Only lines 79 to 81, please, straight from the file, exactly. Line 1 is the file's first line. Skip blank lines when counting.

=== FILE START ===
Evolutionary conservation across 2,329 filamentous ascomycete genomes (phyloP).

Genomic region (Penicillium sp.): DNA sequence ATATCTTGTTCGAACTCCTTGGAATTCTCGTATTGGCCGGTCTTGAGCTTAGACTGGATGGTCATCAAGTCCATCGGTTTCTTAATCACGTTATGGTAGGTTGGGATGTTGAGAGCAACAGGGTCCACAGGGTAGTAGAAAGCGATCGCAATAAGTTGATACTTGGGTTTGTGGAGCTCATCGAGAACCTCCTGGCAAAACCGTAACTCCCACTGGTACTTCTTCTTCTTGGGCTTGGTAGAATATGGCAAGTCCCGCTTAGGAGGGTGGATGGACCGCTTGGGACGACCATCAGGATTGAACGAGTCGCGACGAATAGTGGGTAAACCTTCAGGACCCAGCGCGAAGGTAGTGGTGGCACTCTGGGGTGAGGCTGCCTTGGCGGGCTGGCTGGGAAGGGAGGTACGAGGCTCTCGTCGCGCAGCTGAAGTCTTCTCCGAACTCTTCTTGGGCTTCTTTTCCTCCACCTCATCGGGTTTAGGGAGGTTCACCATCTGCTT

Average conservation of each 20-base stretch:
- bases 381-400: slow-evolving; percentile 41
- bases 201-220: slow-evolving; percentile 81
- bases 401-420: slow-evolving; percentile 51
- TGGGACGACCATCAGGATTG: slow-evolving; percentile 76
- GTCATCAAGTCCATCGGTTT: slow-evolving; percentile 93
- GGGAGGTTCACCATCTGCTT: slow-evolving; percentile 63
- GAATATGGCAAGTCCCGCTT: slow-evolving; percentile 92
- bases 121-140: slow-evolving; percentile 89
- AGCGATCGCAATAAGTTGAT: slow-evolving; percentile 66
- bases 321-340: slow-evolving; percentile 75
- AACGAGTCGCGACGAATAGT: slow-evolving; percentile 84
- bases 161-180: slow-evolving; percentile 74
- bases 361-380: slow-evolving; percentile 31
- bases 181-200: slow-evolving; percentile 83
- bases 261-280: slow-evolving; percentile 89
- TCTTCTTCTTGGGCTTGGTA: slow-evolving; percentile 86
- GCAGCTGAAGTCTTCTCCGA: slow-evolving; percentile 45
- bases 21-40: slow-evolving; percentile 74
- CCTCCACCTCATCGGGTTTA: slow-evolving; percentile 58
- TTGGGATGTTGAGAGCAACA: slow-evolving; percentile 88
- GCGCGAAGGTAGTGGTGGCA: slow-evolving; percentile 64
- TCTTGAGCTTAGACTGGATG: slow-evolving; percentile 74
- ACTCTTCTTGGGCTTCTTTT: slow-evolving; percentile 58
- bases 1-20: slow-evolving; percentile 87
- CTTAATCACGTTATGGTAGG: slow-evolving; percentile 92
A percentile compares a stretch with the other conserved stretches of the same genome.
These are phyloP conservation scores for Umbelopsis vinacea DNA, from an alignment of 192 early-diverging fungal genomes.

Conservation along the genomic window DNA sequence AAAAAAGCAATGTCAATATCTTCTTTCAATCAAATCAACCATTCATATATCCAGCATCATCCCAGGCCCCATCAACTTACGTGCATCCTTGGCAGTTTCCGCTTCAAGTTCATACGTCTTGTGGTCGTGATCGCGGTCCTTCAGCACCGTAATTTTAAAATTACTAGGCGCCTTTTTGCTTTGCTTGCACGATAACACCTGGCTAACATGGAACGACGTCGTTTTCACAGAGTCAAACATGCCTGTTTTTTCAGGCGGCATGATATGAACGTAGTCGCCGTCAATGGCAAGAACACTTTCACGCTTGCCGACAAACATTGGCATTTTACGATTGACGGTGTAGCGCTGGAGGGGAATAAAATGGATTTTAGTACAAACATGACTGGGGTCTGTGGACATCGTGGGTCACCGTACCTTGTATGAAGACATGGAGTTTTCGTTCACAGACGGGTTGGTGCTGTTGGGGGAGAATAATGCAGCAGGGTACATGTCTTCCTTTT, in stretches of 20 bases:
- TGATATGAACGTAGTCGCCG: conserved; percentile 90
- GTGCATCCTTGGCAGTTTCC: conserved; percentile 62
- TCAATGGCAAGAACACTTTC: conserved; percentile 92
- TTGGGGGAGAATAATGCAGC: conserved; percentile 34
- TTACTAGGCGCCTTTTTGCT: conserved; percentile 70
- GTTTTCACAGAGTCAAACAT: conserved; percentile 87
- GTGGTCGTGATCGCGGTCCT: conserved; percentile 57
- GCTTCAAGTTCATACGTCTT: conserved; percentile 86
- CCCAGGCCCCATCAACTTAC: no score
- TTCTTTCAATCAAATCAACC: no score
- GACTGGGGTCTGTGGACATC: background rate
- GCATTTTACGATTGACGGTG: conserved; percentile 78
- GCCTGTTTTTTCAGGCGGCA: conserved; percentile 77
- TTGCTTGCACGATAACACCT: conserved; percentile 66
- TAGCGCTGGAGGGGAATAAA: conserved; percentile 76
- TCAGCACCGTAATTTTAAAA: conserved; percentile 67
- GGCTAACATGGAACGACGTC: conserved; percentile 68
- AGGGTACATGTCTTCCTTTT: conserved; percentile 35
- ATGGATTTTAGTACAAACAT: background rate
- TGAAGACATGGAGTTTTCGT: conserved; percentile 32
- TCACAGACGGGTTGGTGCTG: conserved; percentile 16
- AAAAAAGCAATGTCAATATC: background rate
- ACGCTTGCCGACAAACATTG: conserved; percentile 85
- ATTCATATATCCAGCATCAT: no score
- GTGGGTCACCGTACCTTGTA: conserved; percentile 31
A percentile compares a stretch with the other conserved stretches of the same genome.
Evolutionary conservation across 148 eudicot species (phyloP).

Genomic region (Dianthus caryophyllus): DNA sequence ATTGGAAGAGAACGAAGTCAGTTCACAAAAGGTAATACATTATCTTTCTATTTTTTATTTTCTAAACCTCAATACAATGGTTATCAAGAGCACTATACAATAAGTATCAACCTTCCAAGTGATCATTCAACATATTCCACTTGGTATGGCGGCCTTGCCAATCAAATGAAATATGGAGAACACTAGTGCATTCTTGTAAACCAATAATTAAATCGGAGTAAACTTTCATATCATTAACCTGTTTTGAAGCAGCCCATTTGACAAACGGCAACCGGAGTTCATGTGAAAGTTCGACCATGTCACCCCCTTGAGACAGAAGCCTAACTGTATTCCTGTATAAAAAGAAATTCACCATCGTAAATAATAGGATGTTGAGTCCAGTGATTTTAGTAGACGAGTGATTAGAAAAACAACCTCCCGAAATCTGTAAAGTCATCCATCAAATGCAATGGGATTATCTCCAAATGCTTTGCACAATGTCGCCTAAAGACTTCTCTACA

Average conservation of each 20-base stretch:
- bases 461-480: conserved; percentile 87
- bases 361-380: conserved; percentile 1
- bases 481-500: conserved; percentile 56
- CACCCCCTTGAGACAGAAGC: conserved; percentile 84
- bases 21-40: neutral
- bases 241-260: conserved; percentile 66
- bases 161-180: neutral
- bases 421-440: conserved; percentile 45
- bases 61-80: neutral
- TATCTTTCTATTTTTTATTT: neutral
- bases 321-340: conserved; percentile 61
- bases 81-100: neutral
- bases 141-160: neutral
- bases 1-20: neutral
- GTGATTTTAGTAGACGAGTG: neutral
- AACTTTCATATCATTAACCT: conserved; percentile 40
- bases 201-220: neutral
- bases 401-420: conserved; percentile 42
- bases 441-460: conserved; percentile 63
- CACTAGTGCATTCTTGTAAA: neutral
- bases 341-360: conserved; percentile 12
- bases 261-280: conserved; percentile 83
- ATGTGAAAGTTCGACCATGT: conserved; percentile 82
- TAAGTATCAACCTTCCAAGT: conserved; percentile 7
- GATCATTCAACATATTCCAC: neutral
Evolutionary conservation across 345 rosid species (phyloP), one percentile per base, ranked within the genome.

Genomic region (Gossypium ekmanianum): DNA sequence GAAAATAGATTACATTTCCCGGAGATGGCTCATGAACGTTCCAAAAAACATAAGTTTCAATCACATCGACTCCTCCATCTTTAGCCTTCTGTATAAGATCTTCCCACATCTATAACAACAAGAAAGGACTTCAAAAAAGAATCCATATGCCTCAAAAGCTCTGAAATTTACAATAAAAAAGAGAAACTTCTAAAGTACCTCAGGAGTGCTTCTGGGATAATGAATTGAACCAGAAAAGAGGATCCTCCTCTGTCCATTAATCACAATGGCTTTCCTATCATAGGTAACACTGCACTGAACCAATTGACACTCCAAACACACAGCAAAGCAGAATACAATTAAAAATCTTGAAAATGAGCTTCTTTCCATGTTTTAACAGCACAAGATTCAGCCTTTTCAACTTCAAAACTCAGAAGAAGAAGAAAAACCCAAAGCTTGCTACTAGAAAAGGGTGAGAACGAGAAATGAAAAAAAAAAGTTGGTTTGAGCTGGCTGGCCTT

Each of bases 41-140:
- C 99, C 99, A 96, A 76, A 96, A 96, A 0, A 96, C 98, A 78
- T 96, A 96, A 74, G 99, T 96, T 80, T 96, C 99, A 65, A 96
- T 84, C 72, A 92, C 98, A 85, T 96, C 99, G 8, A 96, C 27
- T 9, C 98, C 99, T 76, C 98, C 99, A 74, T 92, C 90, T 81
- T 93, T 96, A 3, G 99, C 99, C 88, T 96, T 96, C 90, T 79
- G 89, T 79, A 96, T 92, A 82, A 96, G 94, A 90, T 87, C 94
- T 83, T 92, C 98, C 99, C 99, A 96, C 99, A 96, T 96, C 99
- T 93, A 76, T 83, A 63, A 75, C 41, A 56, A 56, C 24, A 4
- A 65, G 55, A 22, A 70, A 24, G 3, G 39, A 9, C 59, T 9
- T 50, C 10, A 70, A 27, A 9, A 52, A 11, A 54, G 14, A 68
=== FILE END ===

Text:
- bases 441-460: conserved; percentile 63
- CACTAGTGCATTCTTGTAAA: neutral
- bases 341-360: conserved; percentile 12